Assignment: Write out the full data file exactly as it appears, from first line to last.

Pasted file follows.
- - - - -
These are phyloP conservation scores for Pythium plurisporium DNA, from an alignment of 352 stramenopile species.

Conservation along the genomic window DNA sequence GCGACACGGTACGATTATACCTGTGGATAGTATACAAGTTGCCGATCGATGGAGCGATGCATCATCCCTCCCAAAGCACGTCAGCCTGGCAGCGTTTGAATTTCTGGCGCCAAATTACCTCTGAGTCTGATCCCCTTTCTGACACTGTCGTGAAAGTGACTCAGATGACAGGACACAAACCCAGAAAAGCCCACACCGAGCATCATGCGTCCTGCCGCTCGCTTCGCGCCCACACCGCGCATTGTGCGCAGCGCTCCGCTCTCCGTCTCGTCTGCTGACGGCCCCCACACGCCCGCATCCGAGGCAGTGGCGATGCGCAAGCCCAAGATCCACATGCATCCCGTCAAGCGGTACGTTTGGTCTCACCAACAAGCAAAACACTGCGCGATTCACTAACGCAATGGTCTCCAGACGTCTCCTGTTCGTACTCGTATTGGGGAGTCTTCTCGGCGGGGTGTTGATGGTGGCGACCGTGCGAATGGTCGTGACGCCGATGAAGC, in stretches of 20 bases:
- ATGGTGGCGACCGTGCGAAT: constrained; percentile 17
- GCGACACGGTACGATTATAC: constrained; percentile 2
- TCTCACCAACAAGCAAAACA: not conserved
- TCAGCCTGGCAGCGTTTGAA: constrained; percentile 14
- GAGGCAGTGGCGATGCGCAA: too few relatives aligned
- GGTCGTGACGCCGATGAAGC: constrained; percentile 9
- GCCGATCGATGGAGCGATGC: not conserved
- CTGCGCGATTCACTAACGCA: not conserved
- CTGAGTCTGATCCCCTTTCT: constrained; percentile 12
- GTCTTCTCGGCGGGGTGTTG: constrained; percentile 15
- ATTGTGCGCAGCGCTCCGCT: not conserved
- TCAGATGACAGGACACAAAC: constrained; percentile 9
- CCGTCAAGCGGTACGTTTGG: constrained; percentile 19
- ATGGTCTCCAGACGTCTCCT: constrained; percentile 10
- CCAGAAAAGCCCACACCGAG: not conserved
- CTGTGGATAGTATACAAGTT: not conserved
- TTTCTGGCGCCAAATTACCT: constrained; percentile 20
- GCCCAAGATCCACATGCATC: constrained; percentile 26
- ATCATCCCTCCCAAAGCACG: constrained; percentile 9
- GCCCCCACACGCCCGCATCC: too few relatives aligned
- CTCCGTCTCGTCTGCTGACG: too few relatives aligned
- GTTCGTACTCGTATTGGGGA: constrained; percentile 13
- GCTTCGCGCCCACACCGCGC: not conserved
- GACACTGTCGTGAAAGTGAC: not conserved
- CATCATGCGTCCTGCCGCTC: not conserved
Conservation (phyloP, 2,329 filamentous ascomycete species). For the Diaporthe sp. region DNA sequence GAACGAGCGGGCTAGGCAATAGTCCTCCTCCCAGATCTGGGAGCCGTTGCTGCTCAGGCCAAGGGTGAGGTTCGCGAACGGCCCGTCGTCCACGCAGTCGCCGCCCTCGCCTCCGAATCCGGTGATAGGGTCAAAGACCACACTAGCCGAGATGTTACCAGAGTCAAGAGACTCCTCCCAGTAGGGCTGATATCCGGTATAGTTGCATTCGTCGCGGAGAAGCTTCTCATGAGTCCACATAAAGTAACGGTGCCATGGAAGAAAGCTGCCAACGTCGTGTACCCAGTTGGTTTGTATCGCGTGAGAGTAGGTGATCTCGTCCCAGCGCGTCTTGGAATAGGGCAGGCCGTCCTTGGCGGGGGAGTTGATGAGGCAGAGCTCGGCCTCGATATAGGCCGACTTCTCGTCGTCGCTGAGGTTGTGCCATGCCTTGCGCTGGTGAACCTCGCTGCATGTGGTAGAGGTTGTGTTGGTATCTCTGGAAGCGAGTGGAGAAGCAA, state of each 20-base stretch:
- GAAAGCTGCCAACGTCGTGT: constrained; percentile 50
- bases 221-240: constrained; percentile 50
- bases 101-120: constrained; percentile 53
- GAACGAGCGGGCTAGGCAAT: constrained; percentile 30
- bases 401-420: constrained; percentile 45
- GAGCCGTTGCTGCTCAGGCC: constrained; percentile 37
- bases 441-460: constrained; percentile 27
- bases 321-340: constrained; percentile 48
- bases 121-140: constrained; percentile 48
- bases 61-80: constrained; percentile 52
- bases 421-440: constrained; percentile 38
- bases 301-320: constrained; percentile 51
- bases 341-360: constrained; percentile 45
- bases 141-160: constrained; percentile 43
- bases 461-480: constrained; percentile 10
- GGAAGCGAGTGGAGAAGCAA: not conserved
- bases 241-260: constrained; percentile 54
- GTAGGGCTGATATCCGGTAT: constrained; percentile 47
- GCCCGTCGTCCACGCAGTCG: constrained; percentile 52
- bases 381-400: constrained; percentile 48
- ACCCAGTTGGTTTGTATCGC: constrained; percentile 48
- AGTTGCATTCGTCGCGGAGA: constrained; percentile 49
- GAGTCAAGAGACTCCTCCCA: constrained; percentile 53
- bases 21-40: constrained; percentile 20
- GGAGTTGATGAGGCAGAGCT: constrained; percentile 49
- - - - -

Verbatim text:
These are phyloP conservation scores for Pythium plurisporium DNA, from an alignment of 352 stramenopile species.

Conservation along the genomic window DNA sequence GCGACACGGTACGATTATACCTGTGGATAGTATACAAGTTGCCGATCGATGGAGCGATGCATCATCCCTCCCAAAGCACGTCAGCCTGGCAGCGTTTGAATTTCTGGCGCCAAATTACCTCTGAGTCTGATCCCCTTTCTGACACTGTCGTGAAAGTGACTCAGATGACAGGACACAAACCCAGAAAAGCCCACACCGAGCATCATGCGTCCTGCCGCTCGCTTCGCGCCCACACCGCGCATTGTGCGCAGCGCTCCGCTCTCCGTCTCGTCTGCTGACGGCCCCCACACGCCCGCATCCGAGGCAGTGGCGATGCGCAAGCCCAAGATCCACATGCATCCCGTCAAGCGGTACGTTTGGTCTCACCAACAAGCAAAACACTGCGCGATTCACTAACGCAATGGTCTCCAGACGTCTCCTGTTCGTACTCGTATTGGGGAGTCTTCTCGGCGGGGTGTTGATGGTGGCGACCGTGCGAATGGTCGTGACGCCGATGAAGC, in stretches of 20 bases:
- ATGGTGGCGACCGTGCGAAT: constrained; percentile 17
- GCGACACGGTACGATTATAC: constrained; percentile 2
- TCTCACCAACAAGCAAAACA: not conserved
- TCAGCCTGGCAGCGTTTGAA: constrained; percentile 14
- GAGGCAGTGGCGATGCGCAA: too few relatives aligned
- GGTCGTGACGCCGATGAAGC: constrained; percentile 9
- GCCGATCGATGGAGCGATGC: not conserved
- CTGCGCGATTCACTAACGCA: not conserved
- CTGAGTCTGATCCCCTTTCT: constrained; percentile 12
- GTCTTCTCGGCGGGGTGTTG: constrained; percentile 15
- ATTGTGCGCAGCGCTCCGCT: not conserved
- TCAGATGACAGGACACAAAC: constrained; percentile 9
- CCGTCAAGCGGTACGTTTGG: constrained; percentile 19
- ATGGTCTCCAGACGTCTCCT: constrained; percentile 10
- CCAGAAAAGCCCACACCGAG: not conserved
- CTGTGGATAGTATACAAGTT: not conserved
- TTTCTGGCGCCAAATTACCT: constrained; percentile 20
- GCCCAAGATCCACATGCATC: constrained; percentile 26
- ATCATCCCTCCCAAAGCACG: constrained; percentile 9
- GCCCCCACACGCCCGCATCC: too few relatives aligned
- CTCCGTCTCGTCTGCTGACG: too few relatives aligned
- GTTCGTACTCGTATTGGGGA: constrained; percentile 13
- GCTTCGCGCCCACACCGCGC: not conserved
- GACACTGTCGTGAAAGTGAC: not conserved
- CATCATGCGTCCTGCCGCTC: not conserved
Conservation (phyloP, 2,329 filamentous ascomycete species). For the Diaporthe sp. region DNA sequence GAACGAGCGGGCTAGGCAATAGTCCTCCTCCCAGATCTGGGAGCCGTTGCTGCTCAGGCCAAGGGTGAGGTTCGCGAACGGCCCGTCGTCCACGCAGTCGCCGCCCTCGCCTCCGAATCCGGTGATAGGGTCAAAGACCACACTAGCCGAGATGTTACCAGAGTCAAGAGACTCCTCCCAGTAGGGCTGATATCCGGTATAGTTGCATTCGTCGCGGAGAAGCTTCTCATGAGTCCACATAAAGTAACGGTGCCATGGAAGAAAGCTGCCAACGTCGTGTACCCAGTTGGTTTGTATCGCGTGAGAGTAGGTGATCTCGTCCCAGCGCGTCTTGGAATAGGGCAGGCCGTCCTTGGCGGGGGAGTTGATGAGGCAGAGCTCGGCCTCGATATAGGCCGACTTCTCGTCGTCGCTGAGGTTGTGCCATGCCTTGCGCTGGTGAACCTCGCTGCATGTGGTAGAGGTTGTGTTGGTATCTCTGGAAGCGAGTGGAGAAGCAA, state of each 20-base stretch:
- GAAAGCTGCCAACGTCGTGT: constrained; percentile 50
- bases 221-240: constrained; percentile 50
- bases 101-120: constrained; percentile 53
- GAACGAGCGGGCTAGGCAAT: constrained; percentile 30
- bases 401-420: constrained; percentile 45
- GAGCCGTTGCTGCTCAGGCC: constrained; percentile 37
- bases 441-460: constrained; percentile 27
- bases 321-340: constrained; percentile 48
- bases 121-140: constrained; percentile 48
- bases 61-80: constrained; percentile 52
- bases 421-440: constrained; percentile 38
- bases 301-320: constrained; percentile 51
- bases 341-360: constrained; percentile 45
- bases 141-160: constrained; percentile 43
- bases 461-480: constrained; percentile 10
- GGAAGCGAGTGGAGAAGCAA: not conserved
- bases 241-260: constrained; percentile 54
- GTAGGGCTGATATCCGGTAT: constrained; percentile 47
- GCCCGTCGTCCACGCAGTCG: constrained; percentile 52
- bases 381-400: constrained; percentile 48
- ACCCAGTTGGTTTGTATCGC: constrained; percentile 48
- AGTTGCATTCGTCGCGGAGA: constrained; percentile 49
- GAGTCAAGAGACTCCTCCCA: constrained; percentile 53
- bases 21-40: constrained; percentile 20
- GGAGTTGATGAGGCAGAGCT: constrained; percentile 49